Other than on page 21, where on page 2 of F. Scott Fitzgerald's The Great Gatsby is there a reference to the "green light"?

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Tamara K. H. eNotes educator| Certified Educator

Several key word searches through several e-text copies of The Great Gatsby have revealed that theĀ only reference to the "green light" motif in Chapter 1 is most definitely found on page 21. It is at the end of this chapter when Nick sees Gatsby for the first time. Nick has just returned that evening from visiting Daisy and Tom Buchanan when, while sitting in his car parked under the shed, he sees whom he believes to be Mr. Gatsby come out of his mansion. Nick sees Gatsby "stretch out his arms toward the dark water in a curious way" (pg. 21). Nick looks out over the water and sees a "single green light," the same green light that is at the end of Daisy's dock (pg. 21). This is most definitely the only reference to a green light in the first chapter.

However, there is an indirect reference to the color green found on page 2. Nick refers to the fact that he has just returned as a soldier from World War I and wishes that all of humanity still adhered to the strict discipline that soldiers in uniform adhere to, as we see in his lines, "When I came back from the East last autumn I felt I wanted the world to be in uniform and at a sort of moral attention forever" (pg. 2). The reference to military uniforms is also a reference to or an allusion to the color green because a soldier's uniform is a deep "army" green. Since the color green refers to military uniforms in these lines, the color green is also symbolizing the fresh, pure, greenness of morality. The greenness of the uniforms acts paradoxically with respect to the green light on Daisy's dock as Daisy represents an absence of principles and morality.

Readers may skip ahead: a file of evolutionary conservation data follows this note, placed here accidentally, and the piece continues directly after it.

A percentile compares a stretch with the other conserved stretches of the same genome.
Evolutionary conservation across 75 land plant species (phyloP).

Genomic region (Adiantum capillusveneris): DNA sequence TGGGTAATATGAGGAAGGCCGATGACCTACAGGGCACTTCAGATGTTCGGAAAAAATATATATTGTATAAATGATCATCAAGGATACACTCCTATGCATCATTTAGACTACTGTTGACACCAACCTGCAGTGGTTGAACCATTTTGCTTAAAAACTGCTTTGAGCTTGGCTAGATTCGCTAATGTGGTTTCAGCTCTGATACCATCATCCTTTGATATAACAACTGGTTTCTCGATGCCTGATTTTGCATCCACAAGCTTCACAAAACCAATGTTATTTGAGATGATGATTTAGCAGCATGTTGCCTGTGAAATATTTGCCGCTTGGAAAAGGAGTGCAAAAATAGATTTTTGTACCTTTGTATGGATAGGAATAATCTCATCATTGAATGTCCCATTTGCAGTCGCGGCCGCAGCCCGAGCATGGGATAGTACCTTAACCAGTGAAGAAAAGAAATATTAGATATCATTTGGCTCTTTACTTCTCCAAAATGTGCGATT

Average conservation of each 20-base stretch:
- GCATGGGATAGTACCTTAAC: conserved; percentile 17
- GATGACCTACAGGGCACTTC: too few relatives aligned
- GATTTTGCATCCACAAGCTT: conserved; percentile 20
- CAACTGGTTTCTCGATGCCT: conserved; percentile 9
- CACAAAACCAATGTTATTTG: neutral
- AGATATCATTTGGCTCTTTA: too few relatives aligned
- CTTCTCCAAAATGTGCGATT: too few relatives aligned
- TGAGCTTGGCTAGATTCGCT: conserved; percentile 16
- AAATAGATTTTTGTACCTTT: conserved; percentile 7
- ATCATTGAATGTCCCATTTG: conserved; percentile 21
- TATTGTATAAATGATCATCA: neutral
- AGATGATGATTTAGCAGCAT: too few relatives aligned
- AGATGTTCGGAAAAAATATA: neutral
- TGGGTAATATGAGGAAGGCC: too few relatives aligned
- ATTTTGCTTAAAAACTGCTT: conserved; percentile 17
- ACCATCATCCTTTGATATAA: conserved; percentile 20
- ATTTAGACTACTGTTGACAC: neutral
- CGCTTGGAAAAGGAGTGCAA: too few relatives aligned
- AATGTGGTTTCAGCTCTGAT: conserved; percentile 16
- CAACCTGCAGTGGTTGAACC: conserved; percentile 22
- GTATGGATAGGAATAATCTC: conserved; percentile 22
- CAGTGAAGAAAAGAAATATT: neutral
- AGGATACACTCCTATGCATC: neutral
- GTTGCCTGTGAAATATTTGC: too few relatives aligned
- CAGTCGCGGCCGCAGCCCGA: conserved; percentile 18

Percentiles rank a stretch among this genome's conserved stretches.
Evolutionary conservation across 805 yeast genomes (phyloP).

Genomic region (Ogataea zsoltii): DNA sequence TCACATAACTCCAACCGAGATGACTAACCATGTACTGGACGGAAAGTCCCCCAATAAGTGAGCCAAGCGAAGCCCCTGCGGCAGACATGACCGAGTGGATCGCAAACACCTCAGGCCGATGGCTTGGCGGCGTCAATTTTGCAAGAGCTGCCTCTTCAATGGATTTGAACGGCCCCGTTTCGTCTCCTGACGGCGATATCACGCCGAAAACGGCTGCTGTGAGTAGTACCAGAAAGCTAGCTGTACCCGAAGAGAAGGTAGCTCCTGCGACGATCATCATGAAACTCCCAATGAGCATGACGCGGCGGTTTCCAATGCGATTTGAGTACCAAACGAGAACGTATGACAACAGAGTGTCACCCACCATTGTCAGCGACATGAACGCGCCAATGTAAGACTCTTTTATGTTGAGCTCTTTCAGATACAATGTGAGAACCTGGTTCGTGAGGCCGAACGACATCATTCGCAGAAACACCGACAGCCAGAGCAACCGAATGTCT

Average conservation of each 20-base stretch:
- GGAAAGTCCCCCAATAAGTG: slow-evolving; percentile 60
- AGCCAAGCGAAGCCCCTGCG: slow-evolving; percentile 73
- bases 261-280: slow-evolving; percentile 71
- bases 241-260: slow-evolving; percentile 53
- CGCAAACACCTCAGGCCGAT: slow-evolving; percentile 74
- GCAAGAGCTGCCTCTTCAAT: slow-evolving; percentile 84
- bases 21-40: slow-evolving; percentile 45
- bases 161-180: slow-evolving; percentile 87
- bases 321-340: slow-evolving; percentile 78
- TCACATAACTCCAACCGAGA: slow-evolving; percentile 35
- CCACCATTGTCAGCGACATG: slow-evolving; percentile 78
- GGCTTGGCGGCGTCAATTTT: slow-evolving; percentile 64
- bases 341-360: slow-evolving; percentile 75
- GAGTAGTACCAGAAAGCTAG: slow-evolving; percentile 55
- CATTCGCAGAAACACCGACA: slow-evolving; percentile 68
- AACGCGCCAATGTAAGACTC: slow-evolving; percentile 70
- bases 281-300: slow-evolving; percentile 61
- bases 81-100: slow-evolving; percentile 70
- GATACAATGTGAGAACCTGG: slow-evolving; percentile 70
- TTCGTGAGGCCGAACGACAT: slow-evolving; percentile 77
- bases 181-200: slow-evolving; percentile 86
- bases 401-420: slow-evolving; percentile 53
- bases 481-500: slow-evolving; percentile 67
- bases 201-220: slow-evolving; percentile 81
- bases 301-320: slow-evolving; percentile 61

Hopefully those comments help; if not, you may also want to consider that the page 2 reference on your assignment sheet is a typo and ask your instructor about it.

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The Great Gatsby

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